House votes to fix airport delays caused by sequester cuts
The U.S. House of Representatives yesterday approved and sent to the president legislation intended to end a week of turmoil at several of the nation’s major airports, where the sequestration furlough of air traffic controllers caused long delays for thousands of passengers.
The vote came 16 hours after the bill won unanimous support in the Senate, and the White House said the president would sign it.
“Ultimately, this is no more than a temporary Band-Aid that fails to address the overarching threat to our economy posed by the sequester’s mindless, across-the-board cuts,” White House spokesman Jay Carney said.
The daily furlough of 1,500 air traffic controllers to achieve $200 million in sequestration savings from the Federal Aviation Administration’s budget became a test of wills between Congress and the administration.
Republicans said the president abruptly announced the details of the furlough plan last week to create a high-profile, television-friendly display of sequestration’s impact. They contended that the FAA had other options to save the total of $637 million mandated by sequestration.
“The FAA and this administration has handled this sequestration poorly,” Rep. Tom Latham, an Iowa Republican, said during the House debate. “The administration has played shameful politics.”
The FAA denied it had that flexibility, and the administration argued that Congress should end the larger sequestration issue.
“Flight delays are just the tip of the iceberg on sequestration,” said Rep. Steny Hoyer, a Maryland Democrat, ticking off a list of less-visible impacts on schoolchildren, seniors and the disabled.
At the White House, Carney echoed that response.
“We hope Congress will find the same sense of urgency and bipartisan cooperation to help the families who have had children kicked out of Head Start, the seniors who have lost access to Meals on Wheels, the hard-working employees who have been laid off due to defense cuts, and the 750,000 Americans who have lost a job or won’t find one because of the sequester by acting on a balanced deficit-reduction plan like the one the president has proposed,” Carney said.
The bill sent to the White House would allow the FAA to move funds from airport improvement to end the furloughs. The move to circumvent sequestrations strictures in this case gave rise to the question of whether Congress will seek to dictate how it should be imposed on other federal agencies.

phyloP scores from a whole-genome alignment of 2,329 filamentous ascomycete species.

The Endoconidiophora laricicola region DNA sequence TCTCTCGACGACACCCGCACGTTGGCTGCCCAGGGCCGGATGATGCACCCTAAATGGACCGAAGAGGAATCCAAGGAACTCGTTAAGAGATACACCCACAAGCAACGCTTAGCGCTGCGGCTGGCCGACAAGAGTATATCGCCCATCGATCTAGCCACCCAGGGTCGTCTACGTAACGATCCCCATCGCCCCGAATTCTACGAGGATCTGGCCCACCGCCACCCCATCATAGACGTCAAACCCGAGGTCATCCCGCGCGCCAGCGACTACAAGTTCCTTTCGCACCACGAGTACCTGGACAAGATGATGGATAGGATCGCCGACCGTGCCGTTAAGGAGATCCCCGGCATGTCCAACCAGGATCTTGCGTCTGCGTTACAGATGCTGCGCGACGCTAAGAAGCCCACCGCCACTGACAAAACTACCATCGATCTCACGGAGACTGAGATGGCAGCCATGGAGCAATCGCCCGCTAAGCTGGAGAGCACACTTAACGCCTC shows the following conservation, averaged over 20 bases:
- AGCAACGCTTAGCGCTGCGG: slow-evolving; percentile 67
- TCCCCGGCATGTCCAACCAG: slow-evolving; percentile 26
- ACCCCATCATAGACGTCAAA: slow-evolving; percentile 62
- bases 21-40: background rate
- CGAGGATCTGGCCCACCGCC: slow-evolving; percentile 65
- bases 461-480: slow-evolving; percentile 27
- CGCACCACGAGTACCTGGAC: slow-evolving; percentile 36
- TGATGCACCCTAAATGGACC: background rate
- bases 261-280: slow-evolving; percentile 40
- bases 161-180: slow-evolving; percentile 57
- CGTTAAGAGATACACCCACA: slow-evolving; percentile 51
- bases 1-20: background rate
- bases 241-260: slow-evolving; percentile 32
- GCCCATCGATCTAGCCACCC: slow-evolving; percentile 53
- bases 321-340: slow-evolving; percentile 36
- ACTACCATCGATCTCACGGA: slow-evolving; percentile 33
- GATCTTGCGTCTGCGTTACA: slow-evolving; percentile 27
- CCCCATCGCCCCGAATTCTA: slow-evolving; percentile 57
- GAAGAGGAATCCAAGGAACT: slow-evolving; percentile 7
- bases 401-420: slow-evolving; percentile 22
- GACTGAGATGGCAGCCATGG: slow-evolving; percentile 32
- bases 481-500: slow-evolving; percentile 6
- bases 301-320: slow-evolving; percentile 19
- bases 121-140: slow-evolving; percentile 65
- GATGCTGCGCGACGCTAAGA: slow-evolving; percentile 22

“Get rid of sequester,” Rep. Sheila Jackson Lee, a Texas Democrat, said during the House debate. “We’ve got to save the traveling public, but I ask on behalf of 5,000 children in Texas who will lose Head Start and on behalf of our seniors.”
Congress heads home for a week after finishing yesterday’s business, and for most, that means a trip to the airport.
“Members of Congress need flights home,” Carney said at a noon briefing.
The FAA was unable to say as the House voted when the furloughed controllers might return to their jobs.
Friday is one of the two busiest travel days of the week, and all three of New York’s major airports were reporting furlough-related delays yesterday morning. Problems at those airports often ripple through the system.
Federal officials had predicted that the controller furloughs, intended to save $200 million this fiscal year, would result in as many as 6,700 flight delays each business day. Through Thursday, the number of flights arriving or departing behind schedule averaged about 2,800, with many of them attributed to weather problems in key hub airports.
A senior FAA official, who spoke on the condition of anonymity because the official is not authorized to speak for the agency, said the airport delays were not as widespread as anticipated because some facilities managed staffing shortages better than others.
“Upper management has been careful to make the guidance obtuse,” the official said. “At the lower levels, some of the managers are not so sophisticated, so they translate it more bluntly and that is where you are getting the reports that the FAA is staging a management-sanctioned slowdown.”